Developmental Impact of Ghana-Sino Relations

PESA Editorial - Ghana - 2Q2018/19

For centuries trade has been the driver in the discovery of new worlds across the globe. Many European countries ventured into dangerous expeditions in search of wealth and raw materials to support the development of their own countries. In that scenario, trade was one sided. Its worst colour was manifested in the colonisation of Africa. Africa and her inhabitants were taken to be the components of the building blocks of European success. The European experience prompted China to engage with Africa differently. Firstly, through non-interference foreign policy. Secondly, by offering loans with no conditionalities. The diplomatic relationship between Ghana and China began in 1960, however, trade only started after 1985. It was in that year that China changed its foreign policy towards the world.

 

Again, for many years, China has been closed from the rest of the world. China relied on its resources to develop the economy and achieved 3 decades of growth of gross domestic product (GDP) of above 10.0% per annum until 2010[1]. Internally, that growth has been threatened by global competition and depletion of resources within its borders[2]. However, China has successfully positioned itself as one of the world economic superpowers. Prior to 1985, China operated on a “One China Policy”, where it only traded with countries that disregarded Taiwan as an independent state. It used the open-door policy which only allowed specialised Taiwanese companies which could yield economic benefit for the Peoples’ Republic of China[3]. These companies could not provide necessary resources and domestic development needed in the long run. Hence, there was a necessity for China to look into Africa to fill the resource gap. Coming to Africa is strategic to China’s domestic development and growth.

 

Having mentioned the challenges encountered by China, Africa became the ideal place to satisfy its energy needs, raw materials, technological innovation and agricultural products[4]. Furthermore, China has the oversupply of manufactured goods hence the quest to seek and explore new markets. By 2014, China had invested USD 5.6 billion into Ghana’s economy[5]. Huge oil reserves have made Ghana the 6th largest producing country in Africa. Ghana’s current account from 2006 to 2016 reflects an increase in the total exports to China from 2.1% to 6.6% with minerals and fuel topping the list[6]. China’s main interest is to secure their own energy reserves to ensure constant and reliable supply of crude oil. Oil is a key trading commodity with China. Crude oil traded on international set standards and OPEC determines the price, here Ghana has the upper hand in trade. However, Ghana needs to add value instead of exporting raw materials in order to increase its forex earnings.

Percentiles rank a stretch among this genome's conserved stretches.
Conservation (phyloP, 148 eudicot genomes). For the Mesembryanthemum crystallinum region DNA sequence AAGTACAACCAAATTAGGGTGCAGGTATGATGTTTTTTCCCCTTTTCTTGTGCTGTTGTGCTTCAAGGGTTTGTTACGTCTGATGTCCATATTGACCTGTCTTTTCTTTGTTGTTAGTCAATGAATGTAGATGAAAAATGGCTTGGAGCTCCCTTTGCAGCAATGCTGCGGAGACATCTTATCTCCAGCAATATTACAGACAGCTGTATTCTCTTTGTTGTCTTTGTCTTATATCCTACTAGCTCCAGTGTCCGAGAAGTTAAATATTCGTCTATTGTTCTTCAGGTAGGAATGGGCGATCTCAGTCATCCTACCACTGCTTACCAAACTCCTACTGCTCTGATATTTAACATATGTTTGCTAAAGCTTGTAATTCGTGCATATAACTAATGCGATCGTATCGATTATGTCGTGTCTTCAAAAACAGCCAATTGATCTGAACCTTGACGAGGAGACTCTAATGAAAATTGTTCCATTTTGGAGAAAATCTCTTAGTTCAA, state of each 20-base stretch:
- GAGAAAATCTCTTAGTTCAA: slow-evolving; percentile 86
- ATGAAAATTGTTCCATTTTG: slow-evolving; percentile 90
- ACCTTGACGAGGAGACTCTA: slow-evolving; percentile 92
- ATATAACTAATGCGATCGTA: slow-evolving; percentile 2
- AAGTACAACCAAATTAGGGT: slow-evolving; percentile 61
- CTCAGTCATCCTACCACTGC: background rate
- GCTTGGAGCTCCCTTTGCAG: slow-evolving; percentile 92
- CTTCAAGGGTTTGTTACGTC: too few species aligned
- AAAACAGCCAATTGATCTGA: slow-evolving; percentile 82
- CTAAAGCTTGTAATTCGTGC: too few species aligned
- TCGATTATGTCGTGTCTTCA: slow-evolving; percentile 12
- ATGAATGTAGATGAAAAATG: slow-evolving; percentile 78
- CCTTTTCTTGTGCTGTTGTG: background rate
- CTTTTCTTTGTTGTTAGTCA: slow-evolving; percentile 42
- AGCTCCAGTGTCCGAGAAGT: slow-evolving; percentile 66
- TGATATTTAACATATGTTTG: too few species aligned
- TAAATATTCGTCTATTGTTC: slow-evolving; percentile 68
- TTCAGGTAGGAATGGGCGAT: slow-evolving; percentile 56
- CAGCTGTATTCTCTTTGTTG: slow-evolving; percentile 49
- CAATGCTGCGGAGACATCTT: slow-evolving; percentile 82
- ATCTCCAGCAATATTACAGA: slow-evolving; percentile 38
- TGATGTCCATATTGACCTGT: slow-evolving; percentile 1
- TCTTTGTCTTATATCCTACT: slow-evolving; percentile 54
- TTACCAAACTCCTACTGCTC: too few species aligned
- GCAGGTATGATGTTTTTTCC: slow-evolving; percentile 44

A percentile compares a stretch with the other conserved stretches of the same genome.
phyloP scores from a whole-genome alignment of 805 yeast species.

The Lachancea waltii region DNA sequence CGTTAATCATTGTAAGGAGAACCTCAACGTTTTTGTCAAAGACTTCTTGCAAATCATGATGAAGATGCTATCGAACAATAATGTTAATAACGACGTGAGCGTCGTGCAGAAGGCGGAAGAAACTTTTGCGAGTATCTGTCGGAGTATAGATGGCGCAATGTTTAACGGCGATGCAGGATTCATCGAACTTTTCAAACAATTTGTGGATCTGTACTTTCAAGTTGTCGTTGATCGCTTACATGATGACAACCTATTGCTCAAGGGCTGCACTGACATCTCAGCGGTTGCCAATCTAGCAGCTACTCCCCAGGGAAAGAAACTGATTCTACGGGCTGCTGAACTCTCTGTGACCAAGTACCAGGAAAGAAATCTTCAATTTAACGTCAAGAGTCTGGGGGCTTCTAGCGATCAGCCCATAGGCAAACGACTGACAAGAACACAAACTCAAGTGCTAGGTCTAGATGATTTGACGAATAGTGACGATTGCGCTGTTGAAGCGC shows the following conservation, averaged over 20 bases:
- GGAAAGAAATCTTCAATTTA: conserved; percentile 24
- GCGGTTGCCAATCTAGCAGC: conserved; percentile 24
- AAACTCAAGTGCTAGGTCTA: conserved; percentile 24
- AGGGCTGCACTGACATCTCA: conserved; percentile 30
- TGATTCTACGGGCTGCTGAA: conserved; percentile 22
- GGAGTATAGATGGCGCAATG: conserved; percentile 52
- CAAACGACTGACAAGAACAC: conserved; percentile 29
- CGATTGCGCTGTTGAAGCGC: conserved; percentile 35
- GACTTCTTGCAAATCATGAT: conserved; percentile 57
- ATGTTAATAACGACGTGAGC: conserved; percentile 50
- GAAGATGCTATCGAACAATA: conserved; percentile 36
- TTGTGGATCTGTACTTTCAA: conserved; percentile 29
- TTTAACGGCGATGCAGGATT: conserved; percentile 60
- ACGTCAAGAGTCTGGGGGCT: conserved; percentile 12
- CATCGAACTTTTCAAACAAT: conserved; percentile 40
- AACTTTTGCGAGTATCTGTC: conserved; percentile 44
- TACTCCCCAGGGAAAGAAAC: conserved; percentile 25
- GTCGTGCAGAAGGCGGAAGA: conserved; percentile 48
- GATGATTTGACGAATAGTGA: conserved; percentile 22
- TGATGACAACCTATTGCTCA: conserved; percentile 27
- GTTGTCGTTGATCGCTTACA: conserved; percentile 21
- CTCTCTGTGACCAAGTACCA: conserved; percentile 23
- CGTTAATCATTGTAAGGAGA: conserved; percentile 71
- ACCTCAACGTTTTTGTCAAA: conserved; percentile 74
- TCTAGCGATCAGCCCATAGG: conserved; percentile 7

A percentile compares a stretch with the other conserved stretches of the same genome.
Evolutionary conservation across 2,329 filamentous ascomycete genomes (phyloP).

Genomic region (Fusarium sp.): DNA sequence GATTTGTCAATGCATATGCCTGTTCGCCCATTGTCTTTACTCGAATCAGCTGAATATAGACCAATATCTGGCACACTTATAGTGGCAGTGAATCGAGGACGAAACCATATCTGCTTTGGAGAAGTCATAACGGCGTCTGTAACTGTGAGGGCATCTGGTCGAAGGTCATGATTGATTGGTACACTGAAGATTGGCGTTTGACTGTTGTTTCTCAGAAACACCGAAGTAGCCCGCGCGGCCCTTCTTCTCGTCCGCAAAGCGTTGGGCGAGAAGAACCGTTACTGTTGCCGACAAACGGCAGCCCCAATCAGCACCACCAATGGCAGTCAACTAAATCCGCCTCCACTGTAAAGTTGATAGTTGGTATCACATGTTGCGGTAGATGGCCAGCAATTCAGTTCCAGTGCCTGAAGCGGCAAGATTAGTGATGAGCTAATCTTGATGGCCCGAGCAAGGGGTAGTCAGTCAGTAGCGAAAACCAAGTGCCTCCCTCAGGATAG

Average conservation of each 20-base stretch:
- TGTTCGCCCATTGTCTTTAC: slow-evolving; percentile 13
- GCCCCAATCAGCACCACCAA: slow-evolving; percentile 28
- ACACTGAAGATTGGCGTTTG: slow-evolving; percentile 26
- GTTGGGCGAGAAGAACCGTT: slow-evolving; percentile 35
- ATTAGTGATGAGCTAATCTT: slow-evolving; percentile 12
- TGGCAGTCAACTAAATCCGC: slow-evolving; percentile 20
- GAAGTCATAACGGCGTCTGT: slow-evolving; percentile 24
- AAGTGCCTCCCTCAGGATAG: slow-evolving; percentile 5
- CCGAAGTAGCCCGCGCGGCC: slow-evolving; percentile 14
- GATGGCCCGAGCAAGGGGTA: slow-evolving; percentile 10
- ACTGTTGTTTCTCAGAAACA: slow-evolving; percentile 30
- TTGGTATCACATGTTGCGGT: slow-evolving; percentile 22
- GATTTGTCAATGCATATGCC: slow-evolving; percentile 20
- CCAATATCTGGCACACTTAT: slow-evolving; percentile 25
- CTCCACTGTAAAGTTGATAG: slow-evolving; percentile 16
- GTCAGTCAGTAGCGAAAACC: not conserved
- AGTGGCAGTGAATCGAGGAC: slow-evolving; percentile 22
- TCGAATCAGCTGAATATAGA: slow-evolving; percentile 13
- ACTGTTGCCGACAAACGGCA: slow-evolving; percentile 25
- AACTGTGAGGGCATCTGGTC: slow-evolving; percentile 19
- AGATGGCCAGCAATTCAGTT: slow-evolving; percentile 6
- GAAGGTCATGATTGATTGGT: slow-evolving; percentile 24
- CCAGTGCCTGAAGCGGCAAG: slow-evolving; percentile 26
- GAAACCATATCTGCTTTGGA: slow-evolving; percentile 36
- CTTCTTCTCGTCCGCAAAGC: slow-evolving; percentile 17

Ghana has a lack of technically skilled personnel. Infrastructure development is lagging behind due to insufficient technical resources. Conversely, China with its open-door policy is offering solutions to many African countries. The solutions include low interest loans, technology, infrastructure and skilled labour. Currently, Ghana has secured USD 15 billion from China to fund its transformation agenda which will focus on economic development and job creation. This investment will be spread over the years. In return China will have access to a fraction of Ghana’s mineral resources[7]. The risk in this deal is equal for both countries; to Ghana it will be worst off if the minerals share of China is more than the value agreed. Similarly, it will be a bad investment for China if the mineral reserves of Ghana are far less than the agreed value. If all factors remain the same, it is a win-win situation.

 

PESA Editorial - Ghana - 2Q2018/19
Source: UNCTAD 2018, UNCTADStat Database.

 

In Africa, Ghana has become the most important trading partner with China. The total exports to China from Ghana have increased substantially from an average of USD 3.3 billion in 2010 to 2015, and in 2016 it went to USD 5.2 billion. Though there was a slight decrease in trade in 2015, due to global economic recession, there is a positive look between Ghana and China. Within the mentioned period of 6 years, exports to China had increased from 1.0% of mineral fuel to 7.0% of crude material in 2016. Terms of trade are favourable for Ghana. There is a growing confidence between the two countries. Nonetheless, the Government of Ghana must translate this success into skills development and job creation within its borders.  Consequently, there are joined projects undertaken in Ghana between the government and Chinese companies which add to the diverse investment portfolio of Ghana.